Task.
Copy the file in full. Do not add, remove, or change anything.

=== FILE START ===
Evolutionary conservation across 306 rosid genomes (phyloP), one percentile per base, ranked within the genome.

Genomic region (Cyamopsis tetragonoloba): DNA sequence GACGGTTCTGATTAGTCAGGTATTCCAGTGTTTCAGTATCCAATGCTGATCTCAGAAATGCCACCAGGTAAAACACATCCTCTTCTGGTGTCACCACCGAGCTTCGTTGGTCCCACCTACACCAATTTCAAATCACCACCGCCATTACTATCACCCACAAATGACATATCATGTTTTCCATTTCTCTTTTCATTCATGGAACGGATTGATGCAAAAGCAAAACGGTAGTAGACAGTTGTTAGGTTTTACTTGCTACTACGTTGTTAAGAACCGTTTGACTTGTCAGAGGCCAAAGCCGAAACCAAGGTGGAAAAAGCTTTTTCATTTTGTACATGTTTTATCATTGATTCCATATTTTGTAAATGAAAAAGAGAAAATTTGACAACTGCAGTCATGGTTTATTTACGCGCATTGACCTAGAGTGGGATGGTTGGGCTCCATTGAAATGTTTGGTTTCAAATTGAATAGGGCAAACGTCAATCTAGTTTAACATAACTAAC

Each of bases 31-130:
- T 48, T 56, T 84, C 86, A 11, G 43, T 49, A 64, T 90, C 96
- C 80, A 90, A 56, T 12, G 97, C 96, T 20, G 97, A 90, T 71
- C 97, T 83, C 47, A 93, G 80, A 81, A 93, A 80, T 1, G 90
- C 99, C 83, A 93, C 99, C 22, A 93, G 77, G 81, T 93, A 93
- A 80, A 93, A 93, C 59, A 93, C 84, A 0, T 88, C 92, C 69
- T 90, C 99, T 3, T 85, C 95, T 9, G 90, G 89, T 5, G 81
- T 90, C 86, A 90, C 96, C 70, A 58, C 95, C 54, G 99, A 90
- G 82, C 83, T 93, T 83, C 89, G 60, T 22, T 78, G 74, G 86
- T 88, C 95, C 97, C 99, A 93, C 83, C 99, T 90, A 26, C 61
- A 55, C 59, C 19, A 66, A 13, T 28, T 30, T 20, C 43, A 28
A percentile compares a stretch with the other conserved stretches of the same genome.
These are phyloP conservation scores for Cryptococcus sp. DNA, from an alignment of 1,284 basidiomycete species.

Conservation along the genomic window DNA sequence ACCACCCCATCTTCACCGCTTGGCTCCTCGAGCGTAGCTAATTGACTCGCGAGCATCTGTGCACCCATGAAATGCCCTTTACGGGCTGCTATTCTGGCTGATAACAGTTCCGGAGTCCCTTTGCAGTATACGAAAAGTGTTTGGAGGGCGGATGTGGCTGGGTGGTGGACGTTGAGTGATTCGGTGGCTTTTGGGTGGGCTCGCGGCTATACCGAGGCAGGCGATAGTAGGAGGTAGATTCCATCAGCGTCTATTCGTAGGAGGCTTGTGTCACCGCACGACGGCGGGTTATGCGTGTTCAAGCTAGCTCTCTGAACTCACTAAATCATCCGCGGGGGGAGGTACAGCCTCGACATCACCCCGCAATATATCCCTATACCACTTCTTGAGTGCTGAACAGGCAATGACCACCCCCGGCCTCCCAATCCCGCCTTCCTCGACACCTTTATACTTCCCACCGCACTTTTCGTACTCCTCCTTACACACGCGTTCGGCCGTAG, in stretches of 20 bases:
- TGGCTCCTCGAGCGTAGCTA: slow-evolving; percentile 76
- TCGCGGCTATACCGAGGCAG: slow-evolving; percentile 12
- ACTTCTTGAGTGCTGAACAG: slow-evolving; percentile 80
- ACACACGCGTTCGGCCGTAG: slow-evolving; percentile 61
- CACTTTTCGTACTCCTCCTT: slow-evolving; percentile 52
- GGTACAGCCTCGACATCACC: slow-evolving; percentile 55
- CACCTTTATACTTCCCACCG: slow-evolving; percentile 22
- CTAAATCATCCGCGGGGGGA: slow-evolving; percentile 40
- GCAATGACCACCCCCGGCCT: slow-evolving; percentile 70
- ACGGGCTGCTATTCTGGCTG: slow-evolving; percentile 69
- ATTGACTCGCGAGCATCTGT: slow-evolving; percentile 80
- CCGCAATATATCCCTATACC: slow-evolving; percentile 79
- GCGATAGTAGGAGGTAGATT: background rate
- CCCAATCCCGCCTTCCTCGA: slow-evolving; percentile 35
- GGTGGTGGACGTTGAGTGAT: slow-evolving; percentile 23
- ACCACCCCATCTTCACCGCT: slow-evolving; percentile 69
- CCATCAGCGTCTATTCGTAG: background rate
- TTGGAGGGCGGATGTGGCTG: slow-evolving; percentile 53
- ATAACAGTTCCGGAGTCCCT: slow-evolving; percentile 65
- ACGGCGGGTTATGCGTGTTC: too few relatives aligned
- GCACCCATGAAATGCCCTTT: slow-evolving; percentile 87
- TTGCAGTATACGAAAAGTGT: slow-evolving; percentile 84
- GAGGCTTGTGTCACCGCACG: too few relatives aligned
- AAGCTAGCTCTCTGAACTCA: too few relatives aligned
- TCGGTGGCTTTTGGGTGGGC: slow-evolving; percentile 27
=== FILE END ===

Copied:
Evolutionary conservation across 306 rosid genomes (phyloP), one percentile per base, ranked within the genome.

Genomic region (Cyamopsis tetragonoloba): DNA sequence GACGGTTCTGATTAGTCAGGTATTCCAGTGTTTCAGTATCCAATGCTGATCTCAGAAATGCCACCAGGTAAAACACATCCTCTTCTGGTGTCACCACCGAGCTTCGTTGGTCCCACCTACACCAATTTCAAATCACCACCGCCATTACTATCACCCACAAATGACATATCATGTTTTCCATTTCTCTTTTCATTCATGGAACGGATTGATGCAAAAGCAAAACGGTAGTAGACAGTTGTTAGGTTTTACTTGCTACTACGTTGTTAAGAACCGTTTGACTTGTCAGAGGCCAAAGCCGAAACCAAGGTGGAAAAAGCTTTTTCATTTTGTACATGTTTTATCATTGATTCCATATTTTGTAAATGAAAAAGAGAAAATTTGACAACTGCAGTCATGGTTTATTTACGCGCATTGACCTAGAGTGGGATGGTTGGGCTCCATTGAAATGTTTGGTTTCAAATTGAATAGGGCAAACGTCAATCTAGTTTAACATAACTAAC

Each of bases 31-130:
- T 48, T 56, T 84, C 86, A 11, G 43, T 49, A 64, T 90, C 96
- C 80, A 90, A 56, T 12, G 97, C 96, T 20, G 97, A 90, T 71
- C 97, T 83, C 47, A 93, G 80, A 81, A 93, A 80, T 1, G 90
- C 99, C 83, A 93, C 99, C 22, A 93, G 77, G 81, T 93, A 93
- A 80, A 93, A 93, C 59, A 93, C 84, A 0, T 88, C 92, C 69
- T 90, C 99, T 3, T 85, C 95, T 9, G 90, G 89, T 5, G 81
- T 90, C 86, A 90, C 96, C 70, A 58, C 95, C 54, G 99, A 90
- G 82, C 83, T 93, T 83, C 89, G 60, T 22, T 78, G 74, G 86
- T 88, C 95, C 97, C 99, A 93, C 83, C 99, T 90, A 26, C 61
- A 55, C 59, C 19, A 66, A 13, T 28, T 30, T 20, C 43, A 28
A percentile compares a stretch with the other conserved stretches of the same genome.
These are phyloP conservation scores for Cryptococcus sp. DNA, from an alignment of 1,284 basidiomycete species.

Conservation along the genomic window DNA sequence ACCACCCCATCTTCACCGCTTGGCTCCTCGAGCGTAGCTAATTGACTCGCGAGCATCTGTGCACCCATGAAATGCCCTTTACGGGCTGCTATTCTGGCTGATAACAGTTCCGGAGTCCCTTTGCAGTATACGAAAAGTGTTTGGAGGGCGGATGTGGCTGGGTGGTGGACGTTGAGTGATTCGGTGGCTTTTGGGTGGGCTCGCGGCTATACCGAGGCAGGCGATAGTAGGAGGTAGATTCCATCAGCGTCTATTCGTAGGAGGCTTGTGTCACCGCACGACGGCGGGTTATGCGTGTTCAAGCTAGCTCTCTGAACTCACTAAATCATCCGCGGGGGGAGGTACAGCCTCGACATCACCCCGCAATATATCCCTATACCACTTCTTGAGTGCTGAACAGGCAATGACCACCCCCGGCCTCCCAATCCCGCCTTCCTCGACACCTTTATACTTCCCACCGCACTTTTCGTACTCCTCCTTACACACGCGTTCGGCCGTAG, in stretches of 20 bases:
- TGGCTCCTCGAGCGTAGCTA: slow-evolving; percentile 76
- TCGCGGCTATACCGAGGCAG: slow-evolving; percentile 12
- ACTTCTTGAGTGCTGAACAG: slow-evolving; percentile 80
- ACACACGCGTTCGGCCGTAG: slow-evolving; percentile 61
- CACTTTTCGTACTCCTCCTT: slow-evolving; percentile 52
- GGTACAGCCTCGACATCACC: slow-evolving; percentile 55
- CACCTTTATACTTCCCACCG: slow-evolving; percentile 22
- CTAAATCATCCGCGGGGGGA: slow-evolving; percentile 40
- GCAATGACCACCCCCGGCCT: slow-evolving; percentile 70
- ACGGGCTGCTATTCTGGCTG: slow-evolving; percentile 69
- ATTGACTCGCGAGCATCTGT: slow-evolving; percentile 80
- CCGCAATATATCCCTATACC: slow-evolving; percentile 79
- GCGATAGTAGGAGGTAGATT: background rate
- CCCAATCCCGCCTTCCTCGA: slow-evolving; percentile 35
- GGTGGTGGACGTTGAGTGAT: slow-evolving; percentile 23
- ACCACCCCATCTTCACCGCT: slow-evolving; percentile 69
- CCATCAGCGTCTATTCGTAG: background rate
- TTGGAGGGCGGATGTGGCTG: slow-evolving; percentile 53
- ATAACAGTTCCGGAGTCCCT: slow-evolving; percentile 65
- ACGGCGGGTTATGCGTGTTC: too few relatives aligned
- GCACCCATGAAATGCCCTTT: slow-evolving; percentile 87
- TTGCAGTATACGAAAAGTGT: slow-evolving; percentile 84
- GAGGCTTGTGTCACCGCACG: too few relatives aligned
- AAGCTAGCTCTCTGAACTCA: too few relatives aligned
- TCGGTGGCTTTTGGGTGGGC: slow-evolving; percentile 27